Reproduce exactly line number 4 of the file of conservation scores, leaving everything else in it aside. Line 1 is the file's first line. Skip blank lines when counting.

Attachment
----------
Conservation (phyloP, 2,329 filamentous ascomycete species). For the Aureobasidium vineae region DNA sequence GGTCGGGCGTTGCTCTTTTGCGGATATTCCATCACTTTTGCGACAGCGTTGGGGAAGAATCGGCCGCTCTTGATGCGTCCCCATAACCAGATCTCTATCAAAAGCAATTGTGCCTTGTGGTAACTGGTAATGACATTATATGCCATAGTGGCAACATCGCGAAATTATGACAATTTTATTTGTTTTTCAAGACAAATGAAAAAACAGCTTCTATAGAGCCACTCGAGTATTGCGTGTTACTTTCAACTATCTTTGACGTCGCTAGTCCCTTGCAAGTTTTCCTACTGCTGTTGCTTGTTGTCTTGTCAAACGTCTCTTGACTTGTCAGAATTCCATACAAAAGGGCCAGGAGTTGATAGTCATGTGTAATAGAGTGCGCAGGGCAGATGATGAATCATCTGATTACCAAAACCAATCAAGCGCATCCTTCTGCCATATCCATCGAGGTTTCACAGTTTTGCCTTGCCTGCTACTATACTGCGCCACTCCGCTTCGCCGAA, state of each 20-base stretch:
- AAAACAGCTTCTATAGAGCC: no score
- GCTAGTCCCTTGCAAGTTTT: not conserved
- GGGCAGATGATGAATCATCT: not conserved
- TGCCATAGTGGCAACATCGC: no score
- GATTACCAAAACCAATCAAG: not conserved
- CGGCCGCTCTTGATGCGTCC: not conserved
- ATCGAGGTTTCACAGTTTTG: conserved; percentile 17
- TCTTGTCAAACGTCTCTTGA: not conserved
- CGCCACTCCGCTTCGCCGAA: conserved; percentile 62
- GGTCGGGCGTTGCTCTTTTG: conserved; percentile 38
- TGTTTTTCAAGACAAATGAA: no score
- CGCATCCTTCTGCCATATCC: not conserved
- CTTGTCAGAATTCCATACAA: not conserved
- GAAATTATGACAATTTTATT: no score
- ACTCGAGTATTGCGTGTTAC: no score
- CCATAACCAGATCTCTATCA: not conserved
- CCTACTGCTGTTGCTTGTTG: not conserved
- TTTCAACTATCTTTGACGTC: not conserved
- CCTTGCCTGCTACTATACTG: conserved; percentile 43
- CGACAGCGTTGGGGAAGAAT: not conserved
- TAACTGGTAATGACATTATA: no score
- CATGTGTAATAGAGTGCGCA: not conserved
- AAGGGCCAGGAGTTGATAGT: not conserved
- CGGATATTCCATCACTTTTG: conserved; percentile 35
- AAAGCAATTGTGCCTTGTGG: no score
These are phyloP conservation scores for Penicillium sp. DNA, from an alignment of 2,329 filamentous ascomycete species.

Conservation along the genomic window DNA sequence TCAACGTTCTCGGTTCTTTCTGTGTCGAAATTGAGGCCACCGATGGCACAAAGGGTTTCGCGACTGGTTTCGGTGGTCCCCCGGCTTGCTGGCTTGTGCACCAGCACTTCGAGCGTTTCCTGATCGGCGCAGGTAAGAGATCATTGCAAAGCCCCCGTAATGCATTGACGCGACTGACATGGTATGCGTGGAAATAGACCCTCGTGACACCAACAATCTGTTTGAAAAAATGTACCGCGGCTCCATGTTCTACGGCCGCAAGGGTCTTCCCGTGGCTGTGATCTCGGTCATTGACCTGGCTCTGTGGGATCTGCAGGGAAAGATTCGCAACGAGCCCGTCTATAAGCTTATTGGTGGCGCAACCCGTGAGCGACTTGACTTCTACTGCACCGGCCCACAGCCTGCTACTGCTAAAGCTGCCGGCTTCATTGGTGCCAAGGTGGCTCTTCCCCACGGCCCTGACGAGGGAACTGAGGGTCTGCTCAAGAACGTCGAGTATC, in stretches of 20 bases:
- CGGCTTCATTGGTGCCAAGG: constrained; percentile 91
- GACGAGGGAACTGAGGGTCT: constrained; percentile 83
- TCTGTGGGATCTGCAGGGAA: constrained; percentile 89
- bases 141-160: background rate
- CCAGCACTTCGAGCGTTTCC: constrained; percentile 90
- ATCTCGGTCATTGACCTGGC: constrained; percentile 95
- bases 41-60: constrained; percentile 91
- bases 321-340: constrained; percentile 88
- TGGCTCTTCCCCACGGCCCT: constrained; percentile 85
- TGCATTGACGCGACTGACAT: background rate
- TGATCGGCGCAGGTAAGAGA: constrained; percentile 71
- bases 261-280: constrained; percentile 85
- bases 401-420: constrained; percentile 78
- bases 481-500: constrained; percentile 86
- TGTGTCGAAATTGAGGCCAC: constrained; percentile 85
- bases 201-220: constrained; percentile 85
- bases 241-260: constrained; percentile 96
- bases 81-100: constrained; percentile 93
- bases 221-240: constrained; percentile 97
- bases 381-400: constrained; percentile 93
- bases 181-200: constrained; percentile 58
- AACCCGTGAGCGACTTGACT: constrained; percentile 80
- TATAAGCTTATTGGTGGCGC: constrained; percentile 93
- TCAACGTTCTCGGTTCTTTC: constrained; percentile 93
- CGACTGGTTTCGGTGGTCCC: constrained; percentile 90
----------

- GGGCAGATGATGAATCATCT: not conserved